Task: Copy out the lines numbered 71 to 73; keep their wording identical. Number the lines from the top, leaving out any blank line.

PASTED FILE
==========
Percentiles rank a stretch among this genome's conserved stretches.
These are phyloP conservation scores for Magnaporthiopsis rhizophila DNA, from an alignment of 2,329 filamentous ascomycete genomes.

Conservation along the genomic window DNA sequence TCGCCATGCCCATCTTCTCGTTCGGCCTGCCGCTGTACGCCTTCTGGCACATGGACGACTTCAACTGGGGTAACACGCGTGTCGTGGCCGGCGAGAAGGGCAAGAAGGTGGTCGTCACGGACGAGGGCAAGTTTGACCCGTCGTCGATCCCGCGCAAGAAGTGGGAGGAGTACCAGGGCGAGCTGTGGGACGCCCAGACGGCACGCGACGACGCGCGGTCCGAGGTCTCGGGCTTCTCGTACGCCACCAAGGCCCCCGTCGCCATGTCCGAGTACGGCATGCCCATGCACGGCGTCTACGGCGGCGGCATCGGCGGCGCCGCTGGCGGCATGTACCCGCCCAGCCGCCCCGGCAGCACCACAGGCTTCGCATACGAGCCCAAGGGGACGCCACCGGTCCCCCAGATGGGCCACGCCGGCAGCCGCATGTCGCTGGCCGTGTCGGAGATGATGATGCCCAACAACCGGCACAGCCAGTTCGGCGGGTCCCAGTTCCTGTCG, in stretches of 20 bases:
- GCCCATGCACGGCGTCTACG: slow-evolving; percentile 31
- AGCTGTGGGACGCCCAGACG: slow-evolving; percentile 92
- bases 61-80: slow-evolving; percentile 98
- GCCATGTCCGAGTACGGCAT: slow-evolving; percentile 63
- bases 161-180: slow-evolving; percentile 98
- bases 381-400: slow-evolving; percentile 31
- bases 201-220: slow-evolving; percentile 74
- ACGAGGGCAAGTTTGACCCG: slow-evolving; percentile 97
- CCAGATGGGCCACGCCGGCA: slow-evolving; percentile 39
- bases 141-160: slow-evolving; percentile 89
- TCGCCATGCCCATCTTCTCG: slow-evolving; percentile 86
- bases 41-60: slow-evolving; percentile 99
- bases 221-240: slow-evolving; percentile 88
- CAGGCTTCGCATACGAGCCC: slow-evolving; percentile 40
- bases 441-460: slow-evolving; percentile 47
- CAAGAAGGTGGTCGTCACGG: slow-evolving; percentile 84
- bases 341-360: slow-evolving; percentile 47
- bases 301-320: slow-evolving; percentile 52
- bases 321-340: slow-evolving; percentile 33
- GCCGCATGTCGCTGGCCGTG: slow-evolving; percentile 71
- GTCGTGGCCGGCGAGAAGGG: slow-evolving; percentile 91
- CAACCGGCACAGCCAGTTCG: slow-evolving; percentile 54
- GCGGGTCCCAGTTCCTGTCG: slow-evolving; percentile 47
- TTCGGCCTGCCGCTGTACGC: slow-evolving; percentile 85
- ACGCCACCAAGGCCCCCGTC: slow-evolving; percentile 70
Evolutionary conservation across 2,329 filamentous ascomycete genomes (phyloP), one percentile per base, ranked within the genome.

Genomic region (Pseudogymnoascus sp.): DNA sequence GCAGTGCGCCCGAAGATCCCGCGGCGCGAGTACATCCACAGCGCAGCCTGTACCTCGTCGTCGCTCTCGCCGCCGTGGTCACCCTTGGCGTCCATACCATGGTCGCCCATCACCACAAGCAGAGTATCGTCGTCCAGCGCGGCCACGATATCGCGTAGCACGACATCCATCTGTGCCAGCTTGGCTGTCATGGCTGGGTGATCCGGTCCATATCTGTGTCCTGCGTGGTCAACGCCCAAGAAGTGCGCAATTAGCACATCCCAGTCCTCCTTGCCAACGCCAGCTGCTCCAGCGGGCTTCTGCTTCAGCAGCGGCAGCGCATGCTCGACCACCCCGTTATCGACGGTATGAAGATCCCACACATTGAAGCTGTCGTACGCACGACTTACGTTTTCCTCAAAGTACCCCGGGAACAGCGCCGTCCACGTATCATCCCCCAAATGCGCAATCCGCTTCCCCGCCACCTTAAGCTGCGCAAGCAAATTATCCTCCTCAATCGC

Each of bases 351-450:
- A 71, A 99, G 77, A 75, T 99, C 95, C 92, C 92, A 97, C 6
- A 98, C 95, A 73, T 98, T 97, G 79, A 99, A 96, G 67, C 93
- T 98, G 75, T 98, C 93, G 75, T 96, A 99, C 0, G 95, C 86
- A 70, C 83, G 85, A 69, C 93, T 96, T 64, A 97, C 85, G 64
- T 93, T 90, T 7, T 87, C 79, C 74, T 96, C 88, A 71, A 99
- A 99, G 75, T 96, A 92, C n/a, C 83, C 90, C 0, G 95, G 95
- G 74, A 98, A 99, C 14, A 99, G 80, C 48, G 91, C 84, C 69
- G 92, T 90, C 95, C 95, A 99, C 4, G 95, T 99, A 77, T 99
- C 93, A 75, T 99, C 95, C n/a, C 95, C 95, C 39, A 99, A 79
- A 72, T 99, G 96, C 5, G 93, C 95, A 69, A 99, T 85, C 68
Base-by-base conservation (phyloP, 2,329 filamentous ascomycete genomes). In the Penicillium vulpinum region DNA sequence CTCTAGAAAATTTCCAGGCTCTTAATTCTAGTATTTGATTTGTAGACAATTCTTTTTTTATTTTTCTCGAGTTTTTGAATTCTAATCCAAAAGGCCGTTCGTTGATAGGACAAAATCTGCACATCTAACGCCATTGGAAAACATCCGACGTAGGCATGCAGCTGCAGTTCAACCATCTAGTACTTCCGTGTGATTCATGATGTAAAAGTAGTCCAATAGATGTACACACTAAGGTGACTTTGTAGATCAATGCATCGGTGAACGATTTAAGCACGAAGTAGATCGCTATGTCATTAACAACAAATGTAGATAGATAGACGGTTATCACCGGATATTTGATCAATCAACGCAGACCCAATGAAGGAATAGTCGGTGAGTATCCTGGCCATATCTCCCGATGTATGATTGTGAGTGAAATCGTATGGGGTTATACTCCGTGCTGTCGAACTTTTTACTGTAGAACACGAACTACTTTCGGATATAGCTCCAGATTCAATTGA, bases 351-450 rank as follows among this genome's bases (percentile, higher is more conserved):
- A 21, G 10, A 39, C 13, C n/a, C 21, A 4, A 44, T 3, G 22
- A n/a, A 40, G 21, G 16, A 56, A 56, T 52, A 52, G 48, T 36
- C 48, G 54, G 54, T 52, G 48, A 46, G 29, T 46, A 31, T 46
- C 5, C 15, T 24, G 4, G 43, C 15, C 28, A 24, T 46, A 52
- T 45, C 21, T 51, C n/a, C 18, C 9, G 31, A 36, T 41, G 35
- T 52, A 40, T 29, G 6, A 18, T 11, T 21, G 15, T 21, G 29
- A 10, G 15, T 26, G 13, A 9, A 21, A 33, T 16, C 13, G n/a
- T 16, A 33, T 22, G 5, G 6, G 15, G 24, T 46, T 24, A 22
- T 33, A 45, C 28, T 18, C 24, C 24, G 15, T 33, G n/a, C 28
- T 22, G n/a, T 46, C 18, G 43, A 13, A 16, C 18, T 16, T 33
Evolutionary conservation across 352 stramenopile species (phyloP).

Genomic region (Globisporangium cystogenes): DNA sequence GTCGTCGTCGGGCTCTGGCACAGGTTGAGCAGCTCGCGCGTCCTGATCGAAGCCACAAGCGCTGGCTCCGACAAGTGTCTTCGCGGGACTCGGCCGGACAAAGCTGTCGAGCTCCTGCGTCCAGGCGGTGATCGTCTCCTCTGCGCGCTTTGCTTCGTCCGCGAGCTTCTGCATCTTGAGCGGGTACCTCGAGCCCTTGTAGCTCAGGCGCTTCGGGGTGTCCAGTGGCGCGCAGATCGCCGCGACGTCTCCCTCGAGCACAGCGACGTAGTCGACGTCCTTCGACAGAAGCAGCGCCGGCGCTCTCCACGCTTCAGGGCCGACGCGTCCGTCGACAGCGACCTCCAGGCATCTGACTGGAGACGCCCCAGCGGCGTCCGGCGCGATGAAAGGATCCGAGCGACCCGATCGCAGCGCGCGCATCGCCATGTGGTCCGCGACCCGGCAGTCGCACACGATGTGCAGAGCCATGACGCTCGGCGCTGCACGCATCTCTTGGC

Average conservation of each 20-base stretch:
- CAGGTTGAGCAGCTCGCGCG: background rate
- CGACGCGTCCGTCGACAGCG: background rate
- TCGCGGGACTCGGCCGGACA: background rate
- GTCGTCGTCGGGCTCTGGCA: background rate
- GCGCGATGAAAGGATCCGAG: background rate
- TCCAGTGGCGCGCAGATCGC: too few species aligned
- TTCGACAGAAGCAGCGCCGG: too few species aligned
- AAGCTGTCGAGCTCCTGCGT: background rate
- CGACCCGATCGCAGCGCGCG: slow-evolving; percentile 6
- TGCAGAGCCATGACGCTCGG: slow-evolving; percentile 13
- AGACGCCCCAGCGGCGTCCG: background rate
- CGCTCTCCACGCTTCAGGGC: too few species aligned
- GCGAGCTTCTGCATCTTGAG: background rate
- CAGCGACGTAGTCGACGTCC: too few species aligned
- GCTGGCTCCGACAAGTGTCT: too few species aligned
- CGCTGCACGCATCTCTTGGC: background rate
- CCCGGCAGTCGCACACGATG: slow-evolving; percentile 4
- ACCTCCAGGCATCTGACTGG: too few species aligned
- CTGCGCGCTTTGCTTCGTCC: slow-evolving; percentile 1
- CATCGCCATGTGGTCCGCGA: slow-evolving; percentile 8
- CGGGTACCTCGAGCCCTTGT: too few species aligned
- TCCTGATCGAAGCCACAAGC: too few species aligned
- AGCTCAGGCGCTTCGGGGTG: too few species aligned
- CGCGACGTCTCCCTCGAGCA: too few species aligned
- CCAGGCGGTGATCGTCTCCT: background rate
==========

- CGCTGCACGCATCTCTTGGC: background rate
- CCCGGCAGTCGCACACGATG: slow-evolving; percentile 4
- ACCTCCAGGCATCTGACTGG: too few species aligned